The southern constellation Centaurus. Image via Wikimedia.

Alas, neither Alpha Centauri nor Beta Centauri can be seen at all in the U.S., except very briefly from South Texas, parts of Florida, and Hawaii.

For Northern Hemisphere observers, there really are no good pointer stars to Alpha and Beta Centauri. If you live far enough south to see them, you will need to look for them low on the southern horizon at exactly the right time. That right time might come, for example, at roughly 1 a.m. (local daylight saving time) in early May. By early July, Beta Centauri culminates (reaches its highest point) in the south by nightfall. It also can be seen briefly in the predawn spring skies.

Meanwhile, from the Southern Hemisphere, Beta Centauri is quite prominent. It is very bright (magnitude 0.61) with a bluish color. It’s also close to Alpha Centauri, the third brightest star in the night sky.

Beta Centauri in mythology. For the Ngarrindjeri indigenous people of South Australia, Alpha and Beta Centauri were two sharks pursuing a sting ray represented by stars of the Southern Cross. To the Boorong of northwestern Victoria, Australia, the two stars were brothers that killed Tchingal, the Emu, represented in the sky by the Coalsack Nebula.

Ancient seafaring Polynesians navigated using the stars, with cues from nature such as bird movements, waves, and wind direction. Alpha Centauri and Beta Centauri, known as Kamailehope and Kamailemua, respectively, were important signposts used for orientation in the open ocean.

To the Incas, Alpha Centauri and Beta Centauri were the eyes of a giant llama sprawled across the sky from Scorpius to the Southern Cross. In Africa, they were named for two men who once were lions. At one time in China they were known, according to Richard Hinckley Allen, who wrote the classic book Star Names: Their Lore and Meaning, as Ma Wei, the Horse’s Tail.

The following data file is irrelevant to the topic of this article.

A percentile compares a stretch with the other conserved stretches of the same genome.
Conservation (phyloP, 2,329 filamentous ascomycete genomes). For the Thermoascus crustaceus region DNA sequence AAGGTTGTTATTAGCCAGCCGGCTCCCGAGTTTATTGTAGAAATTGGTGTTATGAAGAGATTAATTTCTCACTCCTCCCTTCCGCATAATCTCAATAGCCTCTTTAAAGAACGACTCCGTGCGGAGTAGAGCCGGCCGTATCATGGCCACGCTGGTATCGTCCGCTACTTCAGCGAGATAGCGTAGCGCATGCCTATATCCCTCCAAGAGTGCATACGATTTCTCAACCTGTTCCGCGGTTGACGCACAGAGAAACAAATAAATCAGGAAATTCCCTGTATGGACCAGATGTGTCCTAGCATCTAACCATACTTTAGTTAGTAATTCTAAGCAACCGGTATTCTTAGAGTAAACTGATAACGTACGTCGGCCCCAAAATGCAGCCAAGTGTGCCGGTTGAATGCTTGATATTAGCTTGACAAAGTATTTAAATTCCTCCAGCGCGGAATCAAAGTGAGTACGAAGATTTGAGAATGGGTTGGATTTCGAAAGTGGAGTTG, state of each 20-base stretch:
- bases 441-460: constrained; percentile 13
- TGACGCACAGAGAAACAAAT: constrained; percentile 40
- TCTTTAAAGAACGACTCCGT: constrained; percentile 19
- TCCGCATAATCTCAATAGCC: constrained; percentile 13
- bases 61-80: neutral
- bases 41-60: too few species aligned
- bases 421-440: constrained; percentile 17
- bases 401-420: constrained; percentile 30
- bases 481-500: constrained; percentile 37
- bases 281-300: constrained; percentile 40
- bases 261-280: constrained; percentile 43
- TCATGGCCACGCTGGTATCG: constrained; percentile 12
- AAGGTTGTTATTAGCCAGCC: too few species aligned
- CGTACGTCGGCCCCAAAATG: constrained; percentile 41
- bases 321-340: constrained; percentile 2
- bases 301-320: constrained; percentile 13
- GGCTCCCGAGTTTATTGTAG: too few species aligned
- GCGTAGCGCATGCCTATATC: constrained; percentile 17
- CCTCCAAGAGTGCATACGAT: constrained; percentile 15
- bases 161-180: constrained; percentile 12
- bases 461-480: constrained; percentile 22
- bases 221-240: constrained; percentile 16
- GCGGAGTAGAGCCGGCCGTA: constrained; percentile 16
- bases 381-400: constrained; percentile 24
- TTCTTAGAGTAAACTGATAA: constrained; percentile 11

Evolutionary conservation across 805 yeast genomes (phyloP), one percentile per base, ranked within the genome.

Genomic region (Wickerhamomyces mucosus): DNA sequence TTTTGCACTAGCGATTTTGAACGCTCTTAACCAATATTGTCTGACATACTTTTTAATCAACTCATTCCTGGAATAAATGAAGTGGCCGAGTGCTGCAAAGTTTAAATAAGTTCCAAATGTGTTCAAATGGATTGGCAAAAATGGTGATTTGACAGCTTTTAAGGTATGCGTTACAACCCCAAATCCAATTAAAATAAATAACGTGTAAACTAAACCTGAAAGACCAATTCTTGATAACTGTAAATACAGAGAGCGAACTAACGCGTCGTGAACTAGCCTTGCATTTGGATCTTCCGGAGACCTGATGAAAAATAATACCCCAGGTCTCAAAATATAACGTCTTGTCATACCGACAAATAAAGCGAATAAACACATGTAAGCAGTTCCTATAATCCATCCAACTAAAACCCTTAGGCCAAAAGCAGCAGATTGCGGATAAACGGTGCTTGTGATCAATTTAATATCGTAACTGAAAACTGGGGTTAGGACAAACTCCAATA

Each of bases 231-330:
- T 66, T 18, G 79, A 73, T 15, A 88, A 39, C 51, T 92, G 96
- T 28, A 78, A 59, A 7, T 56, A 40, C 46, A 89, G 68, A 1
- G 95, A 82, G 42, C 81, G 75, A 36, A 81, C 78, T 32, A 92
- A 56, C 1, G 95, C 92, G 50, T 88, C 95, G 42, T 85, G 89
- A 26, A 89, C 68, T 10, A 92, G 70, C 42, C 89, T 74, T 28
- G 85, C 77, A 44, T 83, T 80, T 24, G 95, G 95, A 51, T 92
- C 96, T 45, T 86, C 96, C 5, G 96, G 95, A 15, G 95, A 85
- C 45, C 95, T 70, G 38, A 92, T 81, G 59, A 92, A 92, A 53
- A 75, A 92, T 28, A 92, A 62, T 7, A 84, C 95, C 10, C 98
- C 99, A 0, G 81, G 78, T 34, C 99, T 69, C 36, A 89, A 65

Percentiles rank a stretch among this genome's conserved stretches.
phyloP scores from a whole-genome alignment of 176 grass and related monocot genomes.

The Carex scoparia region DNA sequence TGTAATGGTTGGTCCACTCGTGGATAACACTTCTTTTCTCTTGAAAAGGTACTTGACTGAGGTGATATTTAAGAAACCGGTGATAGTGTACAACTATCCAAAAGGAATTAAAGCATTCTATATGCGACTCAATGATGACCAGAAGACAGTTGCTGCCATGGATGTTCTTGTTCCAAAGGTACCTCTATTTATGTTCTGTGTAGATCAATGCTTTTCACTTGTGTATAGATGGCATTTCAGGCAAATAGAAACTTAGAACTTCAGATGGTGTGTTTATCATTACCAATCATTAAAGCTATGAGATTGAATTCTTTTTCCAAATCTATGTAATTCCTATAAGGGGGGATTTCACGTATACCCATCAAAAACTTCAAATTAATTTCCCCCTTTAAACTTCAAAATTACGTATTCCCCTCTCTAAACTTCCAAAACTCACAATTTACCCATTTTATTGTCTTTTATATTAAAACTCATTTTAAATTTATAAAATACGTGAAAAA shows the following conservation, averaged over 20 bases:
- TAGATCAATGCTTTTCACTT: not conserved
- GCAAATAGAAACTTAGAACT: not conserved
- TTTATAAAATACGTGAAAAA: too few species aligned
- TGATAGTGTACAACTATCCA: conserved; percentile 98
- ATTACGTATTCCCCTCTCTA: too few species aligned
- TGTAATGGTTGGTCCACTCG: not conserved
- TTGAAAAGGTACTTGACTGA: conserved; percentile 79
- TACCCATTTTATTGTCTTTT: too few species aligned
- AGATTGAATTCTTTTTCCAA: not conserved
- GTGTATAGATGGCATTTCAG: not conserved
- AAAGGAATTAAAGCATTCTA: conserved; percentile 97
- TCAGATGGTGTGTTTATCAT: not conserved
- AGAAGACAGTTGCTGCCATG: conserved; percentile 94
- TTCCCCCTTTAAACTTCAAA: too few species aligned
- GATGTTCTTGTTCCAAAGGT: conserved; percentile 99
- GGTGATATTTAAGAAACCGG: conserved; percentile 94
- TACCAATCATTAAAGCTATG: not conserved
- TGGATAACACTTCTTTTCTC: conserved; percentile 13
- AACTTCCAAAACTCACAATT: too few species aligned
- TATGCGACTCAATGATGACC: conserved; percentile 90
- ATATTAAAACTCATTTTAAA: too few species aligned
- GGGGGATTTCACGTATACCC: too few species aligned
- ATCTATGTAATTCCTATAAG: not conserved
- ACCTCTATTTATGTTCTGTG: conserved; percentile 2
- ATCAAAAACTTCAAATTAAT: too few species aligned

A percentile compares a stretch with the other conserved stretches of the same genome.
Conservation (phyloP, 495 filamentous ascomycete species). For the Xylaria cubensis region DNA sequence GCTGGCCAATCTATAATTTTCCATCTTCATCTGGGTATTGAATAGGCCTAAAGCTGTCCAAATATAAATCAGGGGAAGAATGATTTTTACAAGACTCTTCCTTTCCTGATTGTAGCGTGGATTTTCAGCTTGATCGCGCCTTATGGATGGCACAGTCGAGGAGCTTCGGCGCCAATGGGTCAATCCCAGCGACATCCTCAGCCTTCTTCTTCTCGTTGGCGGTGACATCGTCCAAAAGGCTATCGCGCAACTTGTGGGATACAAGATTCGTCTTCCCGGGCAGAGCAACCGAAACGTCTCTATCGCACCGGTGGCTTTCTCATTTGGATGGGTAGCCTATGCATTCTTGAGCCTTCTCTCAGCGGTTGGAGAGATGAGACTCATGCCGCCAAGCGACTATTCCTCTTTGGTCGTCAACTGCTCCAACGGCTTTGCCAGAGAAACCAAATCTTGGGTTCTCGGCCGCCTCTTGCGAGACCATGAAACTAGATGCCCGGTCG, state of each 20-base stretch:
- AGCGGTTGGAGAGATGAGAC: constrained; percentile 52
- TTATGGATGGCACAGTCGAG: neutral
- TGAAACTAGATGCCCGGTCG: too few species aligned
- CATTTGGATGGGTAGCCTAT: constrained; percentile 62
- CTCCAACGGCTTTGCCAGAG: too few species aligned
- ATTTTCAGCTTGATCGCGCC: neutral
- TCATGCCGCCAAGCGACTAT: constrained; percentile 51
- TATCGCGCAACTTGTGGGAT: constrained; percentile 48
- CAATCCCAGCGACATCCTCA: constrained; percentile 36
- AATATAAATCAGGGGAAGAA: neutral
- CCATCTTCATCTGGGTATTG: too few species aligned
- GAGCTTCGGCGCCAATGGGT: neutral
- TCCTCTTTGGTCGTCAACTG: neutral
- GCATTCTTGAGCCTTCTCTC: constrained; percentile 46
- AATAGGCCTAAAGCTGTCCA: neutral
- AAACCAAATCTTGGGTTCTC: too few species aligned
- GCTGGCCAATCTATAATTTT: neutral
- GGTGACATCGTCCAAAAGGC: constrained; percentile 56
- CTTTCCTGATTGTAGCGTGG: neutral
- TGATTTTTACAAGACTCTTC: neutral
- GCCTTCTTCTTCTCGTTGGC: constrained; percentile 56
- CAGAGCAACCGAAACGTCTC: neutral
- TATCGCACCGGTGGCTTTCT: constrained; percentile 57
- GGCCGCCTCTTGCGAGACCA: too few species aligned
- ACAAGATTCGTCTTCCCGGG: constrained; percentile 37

Figures of man and animals formed from dark lanes in Milky Way.
A plaque at the Coricancha museum showing Inca constellations. Coricancha, located in Cusco, Peru, was perhaps the most important temple of the Inca empire. Image via Pi3.124 / Wikimedia Commons.

Beta Centauri’s proper name is Hadar; it apparently derives from an Arabic word for ground, possibly referring to its nearness to the horizon as seen from low latitudes. The star is sometimes known as Agena (derived from Latin words for the knee), referring to the star’s position at the left knee of the Centaur in its classical depiction.

The Centaur itself was supposed to be the son of the god Chronos and a sea nymph. Uncharacteristically wise and just, this centaur, often known as Chiron, was a favorite of Apollo and Diana and figures in some minor mythology of its own.

Antique etching of a centaur holding a spear with scattered stars in black on white.
A depiction of the Centaur by Polish astronomer Johannes Hevelius in his atlas of constellations Firmamentum Sobiescianum, sive Uranographia. Image via Wikimedia Commons.

Beta Centauri’s position is RA:14h 03m 49s, Dec:-60° 22′ 23″.

Starry sky with bright Alpha and Beta Centauri, pointing to constellation Crux.
View at EarthSky Community Photos. | Dr Ski in Valencia, Philippines, captured the Southern Pointer Stars – Alpha Centauri (far left) and Beta Centauri – aimed at Crux, aka the Southern Cross. He wrote: “When you see the Southern Cross for the first time, you understand now why you came this way. – CS&N.” Thanks, Dr Ski!

Bottom line: Beta Centauri, also called as Hadar, is a triple star system. It is known, along with its nearby neighbor Alpha Centauri, as a pointer to the Southern Cross.

April 9, 2021
Astronomy Essentials